Individuals with schizophrenia showed decreased activations in the left lingual gyrus ( , , ) relative to healthy subjects during the processing of positive emotions. No significant group differences were observed during negative emotion processing.

With regards to sex differences, schizophrenia women showed decreased brain activity in bilateral cuneus ( , , , ), left lingual gyrus ( , , , ), and right cerebellum ( , , ) relative to healthy women during the processing of positive emotion processing. No significant differences between healthy and schizophrenia women were observed during negative emotion processing. No significant differences were observed between healthy and schizophrenia men during the processing of positive or negative emotion.

3.3. fMRI—Correlations between Positive Emotion and Progesterone

Analysis in healthy men revealed a positive correlation between progesterone levels and brain activations in the left fusiform gyrus ( , , , ) and a trend in the inferior fontal gyrus ( , , , ) (Figure 1). In schizophrenia men, a positive correlation was observed in the middle occipital cortex ( , , , ). No significant relationship was observed in either healthy or schizophrenia women.

3.4. fMRI—Correlations between Negative Emotion and Progesterone

In healthy men, there was a positive correlation between progesterone levels and brain activations in the middle orbitofrontal cortex ( , , , ), superior orbitofrontal cortex ( , , , ), and a trend was observed in the precentral gyrus ( , , , ) (Figure 2). No significant relationship between brain function and progesterone levels was seen in healthy women, schizophrenia women, or schizophrenia men.

4. Conclusion

To our knowledge, this is the first investigation of progesterone’s implication in neural circuitry underlying emotional processing in men and women with schizophrenia. First, however, we had to establish if there were any between-group differences in cerebral activations during viewing of emotional stimuli. The direct comparison between schizophrenia patients and healthy controls revealed only limited differences: relatively less activation in the left lingual gyrus in the patient group during positive condition and no group differences in the negative condition. When we separated the groups by sex, we found that it was women with schizophrenia who demonstrated decreased activity during the positive condition in the posterior cortex, bilateral cuneus, left lingual gyrus, and right cerebellum. Although these differentially activated regions are not considered to be the core centers of emotion processing, the occipital cortex has been frequently activated during visual emotional tasks [18], while activations in the cerebellum have been reported during the induction of feelings of sadness, anxiety [19, 20], happiness [21], in evoking romantic love [22], and in the “feeling” experience associated with sexual arousal [23].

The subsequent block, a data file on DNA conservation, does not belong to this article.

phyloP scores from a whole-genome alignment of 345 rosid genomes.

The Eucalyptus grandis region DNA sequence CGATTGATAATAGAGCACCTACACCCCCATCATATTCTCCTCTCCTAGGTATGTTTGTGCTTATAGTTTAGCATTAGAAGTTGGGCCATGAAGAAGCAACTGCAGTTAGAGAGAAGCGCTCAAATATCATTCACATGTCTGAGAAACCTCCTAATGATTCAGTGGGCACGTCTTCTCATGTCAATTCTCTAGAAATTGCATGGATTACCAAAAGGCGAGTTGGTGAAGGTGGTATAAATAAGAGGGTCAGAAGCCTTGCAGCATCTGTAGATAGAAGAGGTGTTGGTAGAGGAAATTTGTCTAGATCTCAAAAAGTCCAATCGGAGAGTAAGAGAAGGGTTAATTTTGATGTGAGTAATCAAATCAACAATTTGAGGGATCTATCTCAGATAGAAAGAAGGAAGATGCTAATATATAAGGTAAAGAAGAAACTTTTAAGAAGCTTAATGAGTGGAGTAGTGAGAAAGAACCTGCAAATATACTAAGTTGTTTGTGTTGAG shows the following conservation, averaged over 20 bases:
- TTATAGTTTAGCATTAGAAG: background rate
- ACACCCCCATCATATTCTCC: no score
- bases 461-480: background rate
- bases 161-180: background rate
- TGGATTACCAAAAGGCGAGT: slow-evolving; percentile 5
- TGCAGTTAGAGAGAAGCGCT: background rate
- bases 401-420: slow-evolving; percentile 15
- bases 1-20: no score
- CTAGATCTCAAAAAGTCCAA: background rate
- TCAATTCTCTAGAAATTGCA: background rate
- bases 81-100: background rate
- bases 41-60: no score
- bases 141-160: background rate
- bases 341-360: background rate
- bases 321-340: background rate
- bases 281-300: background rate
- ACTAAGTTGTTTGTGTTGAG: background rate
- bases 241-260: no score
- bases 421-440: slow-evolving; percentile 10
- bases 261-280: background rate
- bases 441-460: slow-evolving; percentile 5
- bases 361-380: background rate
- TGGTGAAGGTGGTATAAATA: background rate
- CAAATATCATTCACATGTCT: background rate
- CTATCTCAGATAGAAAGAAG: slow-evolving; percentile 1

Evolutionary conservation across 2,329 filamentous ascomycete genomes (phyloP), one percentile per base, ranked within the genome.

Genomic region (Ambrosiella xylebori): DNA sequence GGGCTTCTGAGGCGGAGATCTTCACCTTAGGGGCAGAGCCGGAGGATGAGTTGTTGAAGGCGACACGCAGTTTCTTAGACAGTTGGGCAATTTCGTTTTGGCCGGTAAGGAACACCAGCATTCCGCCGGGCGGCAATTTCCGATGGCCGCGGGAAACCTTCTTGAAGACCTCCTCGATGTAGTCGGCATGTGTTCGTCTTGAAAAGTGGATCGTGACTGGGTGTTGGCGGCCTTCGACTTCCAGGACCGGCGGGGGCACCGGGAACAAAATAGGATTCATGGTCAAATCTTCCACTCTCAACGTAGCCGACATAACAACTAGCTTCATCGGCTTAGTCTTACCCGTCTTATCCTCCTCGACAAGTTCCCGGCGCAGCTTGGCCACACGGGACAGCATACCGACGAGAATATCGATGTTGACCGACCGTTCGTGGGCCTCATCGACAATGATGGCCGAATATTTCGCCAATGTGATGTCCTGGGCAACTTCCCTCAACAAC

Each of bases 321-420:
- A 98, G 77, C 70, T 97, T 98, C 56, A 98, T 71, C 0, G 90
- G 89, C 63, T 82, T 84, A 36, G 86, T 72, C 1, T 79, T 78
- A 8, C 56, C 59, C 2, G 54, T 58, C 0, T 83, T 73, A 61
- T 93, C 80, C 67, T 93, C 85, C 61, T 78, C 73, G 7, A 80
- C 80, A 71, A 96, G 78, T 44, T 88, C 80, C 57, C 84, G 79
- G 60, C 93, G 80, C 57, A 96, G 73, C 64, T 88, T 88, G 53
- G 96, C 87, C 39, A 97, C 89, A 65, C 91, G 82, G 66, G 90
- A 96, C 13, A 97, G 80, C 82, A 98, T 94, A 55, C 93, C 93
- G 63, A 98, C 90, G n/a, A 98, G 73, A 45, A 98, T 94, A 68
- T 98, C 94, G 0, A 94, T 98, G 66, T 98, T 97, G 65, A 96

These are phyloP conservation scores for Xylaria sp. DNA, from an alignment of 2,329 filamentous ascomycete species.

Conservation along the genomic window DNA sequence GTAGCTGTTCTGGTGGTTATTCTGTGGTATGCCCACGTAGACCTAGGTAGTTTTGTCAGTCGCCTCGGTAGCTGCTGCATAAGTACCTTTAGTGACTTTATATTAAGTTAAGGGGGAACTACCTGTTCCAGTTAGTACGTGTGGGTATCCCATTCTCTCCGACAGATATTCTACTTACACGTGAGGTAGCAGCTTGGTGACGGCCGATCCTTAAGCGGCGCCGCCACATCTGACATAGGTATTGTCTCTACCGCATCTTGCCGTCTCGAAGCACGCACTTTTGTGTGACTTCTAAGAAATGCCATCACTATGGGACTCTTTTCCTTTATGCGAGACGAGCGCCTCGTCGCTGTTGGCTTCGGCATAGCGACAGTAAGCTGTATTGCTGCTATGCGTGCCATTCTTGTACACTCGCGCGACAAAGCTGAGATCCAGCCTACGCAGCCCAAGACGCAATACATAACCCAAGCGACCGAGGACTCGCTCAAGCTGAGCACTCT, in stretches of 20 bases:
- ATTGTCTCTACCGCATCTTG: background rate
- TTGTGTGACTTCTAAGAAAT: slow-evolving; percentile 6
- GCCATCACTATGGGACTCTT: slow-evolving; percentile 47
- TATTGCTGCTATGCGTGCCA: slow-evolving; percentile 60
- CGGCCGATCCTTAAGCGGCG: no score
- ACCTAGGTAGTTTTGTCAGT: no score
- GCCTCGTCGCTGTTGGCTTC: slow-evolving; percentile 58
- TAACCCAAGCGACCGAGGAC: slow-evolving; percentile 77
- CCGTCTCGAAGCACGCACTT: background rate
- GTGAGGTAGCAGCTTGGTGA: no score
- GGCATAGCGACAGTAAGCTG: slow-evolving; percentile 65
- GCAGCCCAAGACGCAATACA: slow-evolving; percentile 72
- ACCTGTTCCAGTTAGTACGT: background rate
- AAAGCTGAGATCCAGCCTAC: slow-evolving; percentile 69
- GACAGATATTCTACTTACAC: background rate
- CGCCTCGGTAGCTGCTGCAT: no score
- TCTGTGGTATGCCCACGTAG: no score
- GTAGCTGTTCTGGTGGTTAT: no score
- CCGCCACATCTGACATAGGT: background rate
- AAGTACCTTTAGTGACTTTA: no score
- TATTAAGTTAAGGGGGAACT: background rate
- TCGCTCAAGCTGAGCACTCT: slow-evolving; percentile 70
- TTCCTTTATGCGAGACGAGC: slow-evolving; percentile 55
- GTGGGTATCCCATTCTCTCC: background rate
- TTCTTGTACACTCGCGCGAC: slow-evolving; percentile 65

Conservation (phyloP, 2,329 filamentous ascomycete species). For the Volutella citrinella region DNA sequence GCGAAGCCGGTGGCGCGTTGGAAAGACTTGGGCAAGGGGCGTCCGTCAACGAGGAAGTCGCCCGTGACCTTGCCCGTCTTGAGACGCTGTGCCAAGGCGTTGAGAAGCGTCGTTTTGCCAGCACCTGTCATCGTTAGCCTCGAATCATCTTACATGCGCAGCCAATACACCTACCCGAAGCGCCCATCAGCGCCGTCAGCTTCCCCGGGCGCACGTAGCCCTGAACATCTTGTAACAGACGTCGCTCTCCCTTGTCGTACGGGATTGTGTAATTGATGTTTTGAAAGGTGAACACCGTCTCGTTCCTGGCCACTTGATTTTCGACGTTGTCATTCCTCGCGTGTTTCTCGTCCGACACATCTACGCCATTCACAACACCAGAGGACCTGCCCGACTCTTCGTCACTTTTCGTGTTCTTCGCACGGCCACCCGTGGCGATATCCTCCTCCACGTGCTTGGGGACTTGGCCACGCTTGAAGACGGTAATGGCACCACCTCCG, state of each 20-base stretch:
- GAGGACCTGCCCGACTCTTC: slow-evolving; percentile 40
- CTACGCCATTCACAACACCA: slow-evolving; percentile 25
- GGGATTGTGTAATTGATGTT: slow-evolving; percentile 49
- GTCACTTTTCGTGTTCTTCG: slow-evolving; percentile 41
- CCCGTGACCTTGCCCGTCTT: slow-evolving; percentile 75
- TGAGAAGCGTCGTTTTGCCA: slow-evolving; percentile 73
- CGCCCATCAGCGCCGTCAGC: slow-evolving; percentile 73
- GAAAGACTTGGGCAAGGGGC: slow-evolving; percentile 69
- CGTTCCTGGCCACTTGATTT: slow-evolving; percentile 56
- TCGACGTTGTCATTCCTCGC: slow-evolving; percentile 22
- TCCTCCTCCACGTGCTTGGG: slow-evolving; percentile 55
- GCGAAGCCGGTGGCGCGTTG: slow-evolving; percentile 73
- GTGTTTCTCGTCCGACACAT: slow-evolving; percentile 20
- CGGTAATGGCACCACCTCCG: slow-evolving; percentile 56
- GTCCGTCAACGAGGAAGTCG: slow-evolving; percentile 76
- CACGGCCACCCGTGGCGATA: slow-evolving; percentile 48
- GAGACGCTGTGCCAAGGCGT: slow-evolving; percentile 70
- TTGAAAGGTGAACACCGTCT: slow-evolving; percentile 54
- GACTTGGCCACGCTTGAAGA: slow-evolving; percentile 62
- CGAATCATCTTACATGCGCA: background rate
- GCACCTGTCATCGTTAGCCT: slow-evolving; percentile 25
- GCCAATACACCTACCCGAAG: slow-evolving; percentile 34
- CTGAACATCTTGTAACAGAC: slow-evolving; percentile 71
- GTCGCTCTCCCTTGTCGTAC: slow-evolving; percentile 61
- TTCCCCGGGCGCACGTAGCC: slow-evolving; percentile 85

The main finding of the present study, however, was that progesterone (studied in the past mostly in the context of the female reproductive function) appeared to be associated with the cerebral activations during emotion processing in men but not in women. Thus, during negative emotion processing, the activations in the middle and superior orbitofrontal cortex were significantly correlated with progesterone levels in healthy men only. Numerous neuroimaging studies have shown that the orbitofrontal cortex is implicated in the processing of negative stimuli [2426], but the role of progesterone has not been addressed. In comparison, during the processing of positive emotion, progesterone levels were correlated with activations in the fusiform gyrus in healthy men and with the middle occipital cortex in male patients. As mentioned above, occipital cortex has been frequently activated during emotional task using visual stimuli. Also, it has been well established that emotional face processing is directly linked with fusiform gyrus activation [27]. Thus, if we assume an implication of progesterone in the overall emotion processing, the significant correlations between this steroid hormone and cerebral activations during affective task are not unexpected. What remains surprising, however, is that there was no association between progesterone and emotional processing in either healthy or schizophrenia women, despite progesterone’s role in mood regulation of female subjects (in both human and animal studies) [4, 28, 29].